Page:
Siouxland "cited lost ethanol demand from the most recent round of 31 small-refinery exemptions to the Renewable Fuel Standard as the reason, the final straw in what has been a tough margin environment in the past year," Neeley reports.
Corn farmers and corn-based ethanol producers have been angered by the exemptions, which they see as the Trump administration's effort to appease oil interests, Neeley reports. On top of that, the administration announced in July that it would not increase the amount of corn-based ethanol required to be mixed into the nation's fuel but would increase the amount of cellulosic ethanol produced from grasses and woody plants.
"In recent weeks, it was reported Trump had reached a tentative agreement with lawmakers from ethanol-producing states that included reallocating biofuel gallons waived, among other things," Neeley reports. "The announcement of that agreement was expected soon, only to be put on hold following last week's White House meeting with senators from oil-producing states."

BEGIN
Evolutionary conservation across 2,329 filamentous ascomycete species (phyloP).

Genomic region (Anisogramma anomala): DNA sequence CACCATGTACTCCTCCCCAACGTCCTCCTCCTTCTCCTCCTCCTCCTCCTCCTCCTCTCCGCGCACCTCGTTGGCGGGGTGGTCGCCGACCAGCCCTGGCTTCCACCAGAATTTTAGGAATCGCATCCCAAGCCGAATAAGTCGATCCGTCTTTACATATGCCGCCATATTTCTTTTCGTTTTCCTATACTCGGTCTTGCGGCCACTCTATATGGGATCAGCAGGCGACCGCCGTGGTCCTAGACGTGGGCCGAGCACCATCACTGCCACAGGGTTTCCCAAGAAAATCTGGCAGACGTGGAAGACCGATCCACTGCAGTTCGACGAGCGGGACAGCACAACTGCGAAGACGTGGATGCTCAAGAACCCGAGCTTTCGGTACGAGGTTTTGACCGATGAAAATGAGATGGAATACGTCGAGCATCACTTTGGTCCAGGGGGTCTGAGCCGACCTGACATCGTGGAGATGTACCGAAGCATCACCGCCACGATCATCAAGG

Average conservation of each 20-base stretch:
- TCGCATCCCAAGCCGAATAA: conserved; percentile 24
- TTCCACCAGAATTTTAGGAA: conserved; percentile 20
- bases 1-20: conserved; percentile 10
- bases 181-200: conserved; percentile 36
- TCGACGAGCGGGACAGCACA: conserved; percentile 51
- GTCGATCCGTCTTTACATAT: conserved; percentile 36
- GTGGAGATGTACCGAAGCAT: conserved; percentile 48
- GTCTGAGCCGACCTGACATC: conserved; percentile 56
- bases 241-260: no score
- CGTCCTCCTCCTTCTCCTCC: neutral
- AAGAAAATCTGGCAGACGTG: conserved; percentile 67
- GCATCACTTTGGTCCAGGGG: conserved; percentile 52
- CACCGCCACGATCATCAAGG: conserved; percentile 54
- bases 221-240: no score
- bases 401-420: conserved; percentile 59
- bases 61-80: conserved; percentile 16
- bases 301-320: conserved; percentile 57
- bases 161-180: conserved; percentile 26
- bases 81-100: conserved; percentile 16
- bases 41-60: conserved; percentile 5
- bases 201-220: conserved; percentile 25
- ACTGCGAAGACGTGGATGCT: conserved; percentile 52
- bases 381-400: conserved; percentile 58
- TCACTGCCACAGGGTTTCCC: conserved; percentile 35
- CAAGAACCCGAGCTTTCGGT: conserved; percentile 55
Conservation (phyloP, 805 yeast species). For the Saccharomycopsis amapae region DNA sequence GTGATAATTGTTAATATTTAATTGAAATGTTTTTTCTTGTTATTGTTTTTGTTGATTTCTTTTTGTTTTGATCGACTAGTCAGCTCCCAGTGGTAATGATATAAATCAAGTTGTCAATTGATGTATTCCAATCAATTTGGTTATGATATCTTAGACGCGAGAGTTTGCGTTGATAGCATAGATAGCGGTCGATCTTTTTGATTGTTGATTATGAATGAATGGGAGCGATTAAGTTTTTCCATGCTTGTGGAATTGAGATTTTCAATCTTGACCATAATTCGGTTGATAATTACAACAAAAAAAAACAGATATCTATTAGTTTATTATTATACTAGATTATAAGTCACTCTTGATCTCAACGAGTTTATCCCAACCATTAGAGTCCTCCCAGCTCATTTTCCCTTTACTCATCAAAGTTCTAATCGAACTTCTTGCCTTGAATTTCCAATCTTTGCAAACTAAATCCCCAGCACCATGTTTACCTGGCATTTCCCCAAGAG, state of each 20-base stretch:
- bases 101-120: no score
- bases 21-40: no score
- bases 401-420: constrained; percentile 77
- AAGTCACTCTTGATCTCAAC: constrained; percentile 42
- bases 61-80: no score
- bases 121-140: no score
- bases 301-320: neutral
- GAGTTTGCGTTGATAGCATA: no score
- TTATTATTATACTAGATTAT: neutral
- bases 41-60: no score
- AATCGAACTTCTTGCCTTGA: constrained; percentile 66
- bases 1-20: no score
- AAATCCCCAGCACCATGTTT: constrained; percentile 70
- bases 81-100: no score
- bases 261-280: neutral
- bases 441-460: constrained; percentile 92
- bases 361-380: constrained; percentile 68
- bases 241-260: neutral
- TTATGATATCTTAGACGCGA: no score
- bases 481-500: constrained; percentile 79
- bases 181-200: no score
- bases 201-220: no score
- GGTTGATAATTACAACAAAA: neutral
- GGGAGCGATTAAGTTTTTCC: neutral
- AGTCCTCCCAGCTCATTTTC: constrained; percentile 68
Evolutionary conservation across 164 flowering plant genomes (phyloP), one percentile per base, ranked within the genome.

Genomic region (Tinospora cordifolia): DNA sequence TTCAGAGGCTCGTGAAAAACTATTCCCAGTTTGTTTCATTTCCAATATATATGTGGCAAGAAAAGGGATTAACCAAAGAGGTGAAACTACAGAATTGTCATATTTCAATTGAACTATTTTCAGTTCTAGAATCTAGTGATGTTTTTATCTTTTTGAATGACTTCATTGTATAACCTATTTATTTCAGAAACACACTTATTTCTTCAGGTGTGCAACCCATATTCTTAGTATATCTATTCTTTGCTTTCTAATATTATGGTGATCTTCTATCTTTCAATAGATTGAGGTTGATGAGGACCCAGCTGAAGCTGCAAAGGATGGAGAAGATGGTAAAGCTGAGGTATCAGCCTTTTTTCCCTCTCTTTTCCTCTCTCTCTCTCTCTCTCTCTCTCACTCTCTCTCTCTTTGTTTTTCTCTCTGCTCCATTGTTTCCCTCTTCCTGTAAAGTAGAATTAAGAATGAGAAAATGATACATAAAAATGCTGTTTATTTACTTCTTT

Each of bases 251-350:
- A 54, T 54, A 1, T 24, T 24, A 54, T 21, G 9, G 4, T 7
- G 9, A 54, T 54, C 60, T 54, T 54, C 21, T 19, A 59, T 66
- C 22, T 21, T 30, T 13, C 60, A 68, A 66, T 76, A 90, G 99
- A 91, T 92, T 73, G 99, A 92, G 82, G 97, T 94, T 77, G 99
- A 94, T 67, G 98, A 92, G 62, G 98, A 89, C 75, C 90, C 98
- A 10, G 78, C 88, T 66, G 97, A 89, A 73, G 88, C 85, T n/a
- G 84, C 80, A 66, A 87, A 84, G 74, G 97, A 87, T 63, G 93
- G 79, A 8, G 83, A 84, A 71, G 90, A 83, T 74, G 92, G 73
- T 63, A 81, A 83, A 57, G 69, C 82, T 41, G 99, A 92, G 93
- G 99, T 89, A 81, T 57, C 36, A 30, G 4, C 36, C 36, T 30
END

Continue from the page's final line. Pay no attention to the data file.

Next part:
On Friday, leaders of corn-grower organizations in 23 states sent Trump an open letter saying the exemptions have cost 2,700 rural jobs and hurt demand for more than 300 million bushels of corn when the agriculture sector is already struggling.
The letter more or less suggests that the Environmental Protection Agency increase the amount of ethanol in the fuel mix to account for projected small-refinery exemptions in 2020. Doing that would allow the administration to keep granting waivers without hurting the program or corn interests, the letter says. Though the letter thanks the administration for allowing year-round sales of E15 fuel (15 percent ethanol), it contains what could be construed as a warning for Trump's 2020 re-election bid: "Frustration in the countryside is growing."
University of Illinois agricultural economist Todd Hubbs writes, "The prospect of substantial growth in corn use for ethanol this marketing year seems limited. Barring a significant change in policy surrounding the RFS, a trade deal, or an unexpected jump in gasoline consumption, the prospects for corn use in ethanol appear set to match current USDA projections of 5.45 billion bushels, at best."